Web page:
The final room we have on our list is the living room. The living room tends to be one of the least organized in the house, and typically pose various tripping hazards as a result. By making some simple changes to our living room set up we can greatly reduce the risk of falls associated with a cluttered living room.

1

Remove Sharp Furniture, Glass Furniture

Consider replacing any sharp-edged furniture and glass furniture with rounded, soft-surfaced, non-brittle furniture.

2

Is There Enough Room To Move Around Safely?

If the living room is so full of furniture that it makes it difficult to move around, it is time to reorganise. By changing the layout of the furniture in the room, we can greatly increase the ease of access within that room (and subsequently reduce the risk of tripping and falling).

3

Is The Furniture Stable?

If your chairs and side tables wobble when leaned upon, then they may actually pose a very nasty falling risk. Unstable furniture has the potential to tip over or break with very little notice, which can lead to a very bad falling injury.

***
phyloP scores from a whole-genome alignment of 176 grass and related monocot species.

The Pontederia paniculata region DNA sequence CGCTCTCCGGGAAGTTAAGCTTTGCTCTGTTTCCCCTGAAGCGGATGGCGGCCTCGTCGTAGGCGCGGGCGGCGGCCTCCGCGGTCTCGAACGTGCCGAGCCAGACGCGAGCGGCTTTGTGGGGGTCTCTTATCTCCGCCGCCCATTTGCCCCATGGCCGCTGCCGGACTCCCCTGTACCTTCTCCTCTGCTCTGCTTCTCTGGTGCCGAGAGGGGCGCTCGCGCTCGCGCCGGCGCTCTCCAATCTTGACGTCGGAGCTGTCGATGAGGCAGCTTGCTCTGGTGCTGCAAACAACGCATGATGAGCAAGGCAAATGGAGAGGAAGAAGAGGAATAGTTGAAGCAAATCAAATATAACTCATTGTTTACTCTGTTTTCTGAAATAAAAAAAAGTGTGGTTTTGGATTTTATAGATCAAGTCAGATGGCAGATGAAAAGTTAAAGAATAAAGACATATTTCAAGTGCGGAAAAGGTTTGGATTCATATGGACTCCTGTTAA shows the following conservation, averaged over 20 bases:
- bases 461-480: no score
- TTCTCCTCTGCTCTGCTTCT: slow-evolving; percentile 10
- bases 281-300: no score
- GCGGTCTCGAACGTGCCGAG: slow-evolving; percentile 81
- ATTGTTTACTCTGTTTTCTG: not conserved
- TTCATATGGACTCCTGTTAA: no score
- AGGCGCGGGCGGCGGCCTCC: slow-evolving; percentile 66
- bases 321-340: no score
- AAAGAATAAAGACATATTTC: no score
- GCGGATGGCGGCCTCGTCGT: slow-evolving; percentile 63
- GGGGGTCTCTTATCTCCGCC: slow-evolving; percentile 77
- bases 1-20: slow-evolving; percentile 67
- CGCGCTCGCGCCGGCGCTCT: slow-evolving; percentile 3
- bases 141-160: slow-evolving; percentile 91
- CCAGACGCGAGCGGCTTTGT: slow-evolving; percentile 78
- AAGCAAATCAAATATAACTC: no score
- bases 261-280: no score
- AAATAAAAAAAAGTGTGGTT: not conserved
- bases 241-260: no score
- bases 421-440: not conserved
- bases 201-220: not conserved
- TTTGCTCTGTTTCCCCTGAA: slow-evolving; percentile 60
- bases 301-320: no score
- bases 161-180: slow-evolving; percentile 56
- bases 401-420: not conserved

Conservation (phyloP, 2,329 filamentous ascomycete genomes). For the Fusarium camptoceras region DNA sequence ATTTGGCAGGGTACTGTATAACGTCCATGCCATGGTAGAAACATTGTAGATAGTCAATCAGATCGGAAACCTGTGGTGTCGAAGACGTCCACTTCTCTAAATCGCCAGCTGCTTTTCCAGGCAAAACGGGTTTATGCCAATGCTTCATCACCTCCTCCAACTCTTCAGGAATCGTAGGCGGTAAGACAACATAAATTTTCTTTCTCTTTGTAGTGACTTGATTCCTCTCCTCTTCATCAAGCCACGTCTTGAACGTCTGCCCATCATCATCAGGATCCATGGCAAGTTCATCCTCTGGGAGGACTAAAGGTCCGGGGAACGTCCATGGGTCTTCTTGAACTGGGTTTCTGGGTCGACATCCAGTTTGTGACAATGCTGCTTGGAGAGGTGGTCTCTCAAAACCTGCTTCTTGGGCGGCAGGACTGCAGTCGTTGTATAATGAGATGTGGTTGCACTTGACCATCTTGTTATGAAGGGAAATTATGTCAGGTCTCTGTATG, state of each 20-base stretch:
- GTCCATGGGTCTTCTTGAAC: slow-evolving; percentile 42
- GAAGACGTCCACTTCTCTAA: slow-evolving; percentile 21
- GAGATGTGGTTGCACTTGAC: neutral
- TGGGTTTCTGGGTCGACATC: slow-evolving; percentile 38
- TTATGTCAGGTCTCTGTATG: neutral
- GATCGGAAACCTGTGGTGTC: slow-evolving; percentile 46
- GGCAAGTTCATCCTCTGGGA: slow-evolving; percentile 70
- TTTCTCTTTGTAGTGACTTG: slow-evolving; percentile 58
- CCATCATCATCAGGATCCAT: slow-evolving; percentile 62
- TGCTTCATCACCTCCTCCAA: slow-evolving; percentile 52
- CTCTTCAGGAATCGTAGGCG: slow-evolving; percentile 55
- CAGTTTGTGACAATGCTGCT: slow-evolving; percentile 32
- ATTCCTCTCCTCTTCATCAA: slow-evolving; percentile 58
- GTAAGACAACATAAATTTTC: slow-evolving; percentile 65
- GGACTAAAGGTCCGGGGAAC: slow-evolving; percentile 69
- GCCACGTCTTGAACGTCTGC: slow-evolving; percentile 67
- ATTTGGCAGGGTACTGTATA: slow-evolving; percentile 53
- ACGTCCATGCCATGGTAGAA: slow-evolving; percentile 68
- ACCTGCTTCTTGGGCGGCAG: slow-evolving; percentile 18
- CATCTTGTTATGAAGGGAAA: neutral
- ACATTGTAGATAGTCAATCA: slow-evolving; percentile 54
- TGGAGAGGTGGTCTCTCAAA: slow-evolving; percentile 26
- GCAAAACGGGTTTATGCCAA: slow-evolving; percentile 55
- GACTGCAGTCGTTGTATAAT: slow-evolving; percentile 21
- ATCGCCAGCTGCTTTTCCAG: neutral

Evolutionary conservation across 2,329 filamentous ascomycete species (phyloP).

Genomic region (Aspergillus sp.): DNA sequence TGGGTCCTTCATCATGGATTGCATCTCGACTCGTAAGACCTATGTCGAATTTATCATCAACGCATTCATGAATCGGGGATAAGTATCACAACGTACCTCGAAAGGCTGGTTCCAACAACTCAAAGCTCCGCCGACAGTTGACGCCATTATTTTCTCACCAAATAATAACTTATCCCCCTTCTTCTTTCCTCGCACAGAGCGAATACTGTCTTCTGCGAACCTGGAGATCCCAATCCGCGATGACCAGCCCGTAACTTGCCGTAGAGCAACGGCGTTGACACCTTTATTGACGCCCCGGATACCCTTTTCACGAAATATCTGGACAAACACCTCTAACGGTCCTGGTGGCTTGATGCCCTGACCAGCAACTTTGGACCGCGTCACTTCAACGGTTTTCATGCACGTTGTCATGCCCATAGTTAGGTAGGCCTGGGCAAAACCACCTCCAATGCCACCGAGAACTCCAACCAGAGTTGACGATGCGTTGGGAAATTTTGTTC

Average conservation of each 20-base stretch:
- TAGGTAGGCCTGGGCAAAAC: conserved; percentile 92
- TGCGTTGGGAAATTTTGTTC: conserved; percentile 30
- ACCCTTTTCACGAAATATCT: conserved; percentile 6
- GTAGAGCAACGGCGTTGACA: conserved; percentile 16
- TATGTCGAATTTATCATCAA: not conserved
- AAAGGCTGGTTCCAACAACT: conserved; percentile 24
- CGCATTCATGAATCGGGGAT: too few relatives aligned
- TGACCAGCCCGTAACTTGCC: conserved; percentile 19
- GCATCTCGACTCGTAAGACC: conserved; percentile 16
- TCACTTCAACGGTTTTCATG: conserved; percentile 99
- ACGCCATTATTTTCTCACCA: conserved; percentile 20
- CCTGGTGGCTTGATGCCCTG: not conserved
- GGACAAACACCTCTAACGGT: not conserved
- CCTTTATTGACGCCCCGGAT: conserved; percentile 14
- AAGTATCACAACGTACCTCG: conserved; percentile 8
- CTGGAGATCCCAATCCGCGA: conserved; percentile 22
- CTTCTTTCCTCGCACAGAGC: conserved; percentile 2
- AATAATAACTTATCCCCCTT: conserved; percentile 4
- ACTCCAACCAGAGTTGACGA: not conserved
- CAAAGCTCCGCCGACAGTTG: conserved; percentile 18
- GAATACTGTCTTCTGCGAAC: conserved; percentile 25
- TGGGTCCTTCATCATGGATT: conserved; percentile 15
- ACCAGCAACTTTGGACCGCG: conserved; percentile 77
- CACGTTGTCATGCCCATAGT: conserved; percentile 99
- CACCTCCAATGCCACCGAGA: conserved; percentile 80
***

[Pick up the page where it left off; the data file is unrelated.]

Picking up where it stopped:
By removing all unstable furniture from the living room (and replacing them with more stable furniture if necessary) we can greatly improve the safety of the room.

4

Check Carpet For Safety Issues

Carpet receives a HUGE amount of wear and tear. As a result, it is not uncommon for carpet to become torn or uneven in areas. This change in carpet quality can create an uneven surface and greatly increase the risk of falling.

Small tears can be fixed with carpet staples or some high quality glue. If the floors are very uneven, then it may be best to see a contractor who can work to even out the subfloor, which could simply be caused by slightly warped plywood and screwed down to make it flat again.It is important to note that, while making these changes will go a very long wait to making the home safe for the more senior population, there is one other aspect that requires covering.